Wheels pitches 10 of the biggest sellers in the medium-to-large car segment to see which is the best of the current crop. Here’s number 1, the Volkswagen Passat.
Can’t wait to see the final score? Jump to the verdict now.
SCHADENFREUDE, or deriving pleasure from somebody else’s misfortune, could have been invented for Volkswagen’s current situation.
After two decades of growth, awards and adulation, the twin cracks of unreliability and scandal have undermined the former German golden child’s reputation. But competitors will be smiling on the other side of their corporate faces when they realise how consistently accomplished Volkswagen’s latest Passat 132TSI Comfortline is.
Some 200kg lighter and 45kW shy of the Ford Mondeo, the eighth-generation Passat sipped an unbelievable 3.3L/100km less than the Ford, yet both recorded identical 0-100km/h and 80-120km/h times, with the German sedan just 0.2sec adrift over the quarter.
Such efficiency is remarkable, but equally so is the Passat’s silken delivery. Its 1.8-litre turbo-petrol and seven-speed dual-clutch combo, while not explosively eager off the blocks, provide turbine-smooth punch for easy and effortless motoring.
Someone suggested the Passat’s ultra-planted chassis deserves to swap engines with the related Superb’s 162kW 2.0-litre turbo tearaway, due to the Volkswagen’s superior ability in stringing together corners with unflappable calm, poise and control.
In comparison, its Czech mate struggles to join the dots with such conviction.
The Passat’s steering feels somewhat light initially (especially after a stint in the feelsome Mondeo), but welcome extra weight at higher speed infuses a hard-driven 132TSI with imperious roadholding confidence and capability, backed up by its lightweight agility, resulting in serious point-to-point pace.
Passat’s classy cabin offers up more praise, thanks in part to plenty of space front and rear, along with liberal lashings of sensual materials and slick metallic trim throughout, while lush leather sports seats also rate highly. Perfectly positioned, you can drink in the dashing instruments, slick wheel, handy central touchscreen, climate switchgear and face-level full-length vents while thinking, in terms of ambience, you could be in an Audi. Design, on the other hand, is rather pedestrian seeing Passat’s fascia is just like an upscaled Volkswagen Golf’s, lacking in originality.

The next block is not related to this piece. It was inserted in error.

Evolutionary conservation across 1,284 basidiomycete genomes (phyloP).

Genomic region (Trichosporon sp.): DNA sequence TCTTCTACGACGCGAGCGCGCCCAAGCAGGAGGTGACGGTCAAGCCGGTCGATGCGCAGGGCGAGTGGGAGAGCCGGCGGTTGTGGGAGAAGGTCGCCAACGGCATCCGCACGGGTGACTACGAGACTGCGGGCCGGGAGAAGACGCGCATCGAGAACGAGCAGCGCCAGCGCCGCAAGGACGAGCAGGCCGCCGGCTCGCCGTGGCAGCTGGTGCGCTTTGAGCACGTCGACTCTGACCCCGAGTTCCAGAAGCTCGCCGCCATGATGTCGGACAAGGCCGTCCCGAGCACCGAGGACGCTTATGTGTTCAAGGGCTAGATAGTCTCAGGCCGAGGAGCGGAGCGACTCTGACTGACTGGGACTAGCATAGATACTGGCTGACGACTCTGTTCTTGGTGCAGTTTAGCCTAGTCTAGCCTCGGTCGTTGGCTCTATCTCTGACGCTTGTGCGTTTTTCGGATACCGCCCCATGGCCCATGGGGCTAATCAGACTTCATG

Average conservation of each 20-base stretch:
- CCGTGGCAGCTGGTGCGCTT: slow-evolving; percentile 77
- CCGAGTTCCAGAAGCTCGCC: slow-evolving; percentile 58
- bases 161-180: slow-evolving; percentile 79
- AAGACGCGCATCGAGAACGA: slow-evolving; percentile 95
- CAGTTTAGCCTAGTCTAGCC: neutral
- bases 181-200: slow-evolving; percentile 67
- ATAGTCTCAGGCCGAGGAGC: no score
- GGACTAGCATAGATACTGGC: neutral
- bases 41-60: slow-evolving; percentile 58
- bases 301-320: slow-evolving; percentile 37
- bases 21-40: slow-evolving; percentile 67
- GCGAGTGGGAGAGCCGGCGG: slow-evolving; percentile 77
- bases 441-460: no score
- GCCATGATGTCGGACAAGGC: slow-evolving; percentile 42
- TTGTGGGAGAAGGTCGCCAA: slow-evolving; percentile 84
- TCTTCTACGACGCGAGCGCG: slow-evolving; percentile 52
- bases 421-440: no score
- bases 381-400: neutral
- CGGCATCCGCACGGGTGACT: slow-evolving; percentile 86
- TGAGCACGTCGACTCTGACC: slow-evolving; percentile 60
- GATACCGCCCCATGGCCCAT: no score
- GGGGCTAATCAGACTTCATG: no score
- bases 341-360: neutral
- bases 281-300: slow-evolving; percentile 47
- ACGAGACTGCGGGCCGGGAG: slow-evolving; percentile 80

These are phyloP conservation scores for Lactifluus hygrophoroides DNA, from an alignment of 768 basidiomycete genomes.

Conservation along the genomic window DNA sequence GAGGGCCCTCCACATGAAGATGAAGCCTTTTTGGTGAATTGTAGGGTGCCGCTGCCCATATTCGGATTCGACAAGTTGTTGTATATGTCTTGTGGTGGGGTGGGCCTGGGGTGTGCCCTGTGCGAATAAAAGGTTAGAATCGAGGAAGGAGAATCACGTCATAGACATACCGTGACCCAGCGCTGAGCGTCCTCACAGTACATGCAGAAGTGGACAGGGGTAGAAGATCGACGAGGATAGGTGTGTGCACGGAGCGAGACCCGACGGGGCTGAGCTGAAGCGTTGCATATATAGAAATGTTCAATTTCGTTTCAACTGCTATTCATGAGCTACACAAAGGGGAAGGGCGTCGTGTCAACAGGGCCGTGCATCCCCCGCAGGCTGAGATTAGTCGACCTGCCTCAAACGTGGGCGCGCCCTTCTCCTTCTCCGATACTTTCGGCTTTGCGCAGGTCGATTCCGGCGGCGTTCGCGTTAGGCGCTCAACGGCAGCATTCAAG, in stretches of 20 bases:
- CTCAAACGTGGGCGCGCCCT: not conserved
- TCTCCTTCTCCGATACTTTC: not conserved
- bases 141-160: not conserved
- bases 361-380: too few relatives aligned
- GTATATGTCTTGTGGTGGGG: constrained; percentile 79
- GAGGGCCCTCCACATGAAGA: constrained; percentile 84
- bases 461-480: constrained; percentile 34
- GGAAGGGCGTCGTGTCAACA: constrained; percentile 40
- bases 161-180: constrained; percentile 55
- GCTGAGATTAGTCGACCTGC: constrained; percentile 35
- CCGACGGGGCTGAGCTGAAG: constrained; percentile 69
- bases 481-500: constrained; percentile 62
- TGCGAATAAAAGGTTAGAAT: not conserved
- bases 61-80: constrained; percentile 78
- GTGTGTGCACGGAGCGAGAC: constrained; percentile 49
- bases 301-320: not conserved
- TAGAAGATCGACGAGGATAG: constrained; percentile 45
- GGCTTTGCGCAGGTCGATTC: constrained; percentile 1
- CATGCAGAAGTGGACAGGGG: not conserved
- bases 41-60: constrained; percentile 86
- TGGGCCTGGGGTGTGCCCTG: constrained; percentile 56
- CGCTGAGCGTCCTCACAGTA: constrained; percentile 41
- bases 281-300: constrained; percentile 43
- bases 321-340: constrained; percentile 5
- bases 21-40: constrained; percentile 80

Still, back-seat passengers are looked after with temperature controls, air outlets and a comfy bench. Headroom isn’t brilliant and the cushion feels flat after a while, but all the basics are there and the interior remains pleasingly cocooned from the outside world. On smooth roads, anyway.
Hit a few bumpy sections, however, and some of that serenity slips away, raising an eyebrow or two as well as a few rattles – a malady not helped by a slightly busier and louder ride than expected. This is quite a disappointment, given the smaller wheels compared to the supremely cushy Mondeo. The VW’s suspension simply lacks the Ford’s suppleness.
Additionally, damp roads revealed unexpected front-axle tramp when the driver attempts to power away quickly from standstill, further upsetting the Passat’s sense of imperviousness. This only occurs under provocation, however.
In the broader scheme of things, the 132TSI Comfortline rarely puts a wheel wrong. What it lacks in visual panache is more than made up for by prodigious talent at every single turn. Literally.
So snigger at Volkswagen’s troubles all you like; this car’s completeness is as indisputably colossal as it is colossally indisputable. While not quite as brilliant as a base Golf, the Passat deserves to be the future-model benchmark for every rival product planner, and at the top of every buyer’s shortlist.
Want to compare the field? Check out all the Family sedan finalists.
Price: $40,690 *Includes metallic paint ($700)
Engine: 1798cc 4cyl, dohc, 16v, turbo
Power: 132kW @ 5100-6200rpm
Torque: 250Nm @ 1250-5000rpm
Transmission: 7-speed dual-clutch
Dimensions (L/W/H/W-B): 4767/1832/1456/2791mm
Cargo capacity: 586 litres
Tyres: Continental ContiPremiumContact 5 215/55R17 94W
Test fuel cons: 7.9L/100km
0-400m: 15.7sec @ 149.1km/h
3yr resale: 48%
Plus: Smooth; quick; efficient; composed; comfortable
Minus: Not quite as dynamically polished as it could be
How are you finding our new site design? Tell us in the comments below or send us your thoughts at firstname.lastname@example.org.
Get your monthly fix of news, reviews and stories on the greatest cars and minds in the automotive world.
2021 Dual-cab ute megatest: Performance and braking comparison
We test the acceleration and braking performance of 11 dual-cab 4x4 utes available in Australia from Mitsubishi, Toyota, Ford, Nissan, Isuzu, Jeep, Mazda, Ssangyong and GWM
2021 Dual-cab ute megatest: Results and summary
With on-road, off-road, performance and tow testing done, we score the top 11 dual-cab utes in Australia
Lifestyle utes compared: 2021 HiLux Rugged X vs Ranger Raptor vs Gladiator Rubicon vs BT-50 Thunder
The 2021 Wheels and 4x4 Australia dual-cab ute megatest series continues with a comparison of the 2021 Jeep Gladiator Rubicon, Ford Ranger Raptor, Mazda BT-50 Thunder and Toyota HiLux Rugged X to find the best lifestyle ute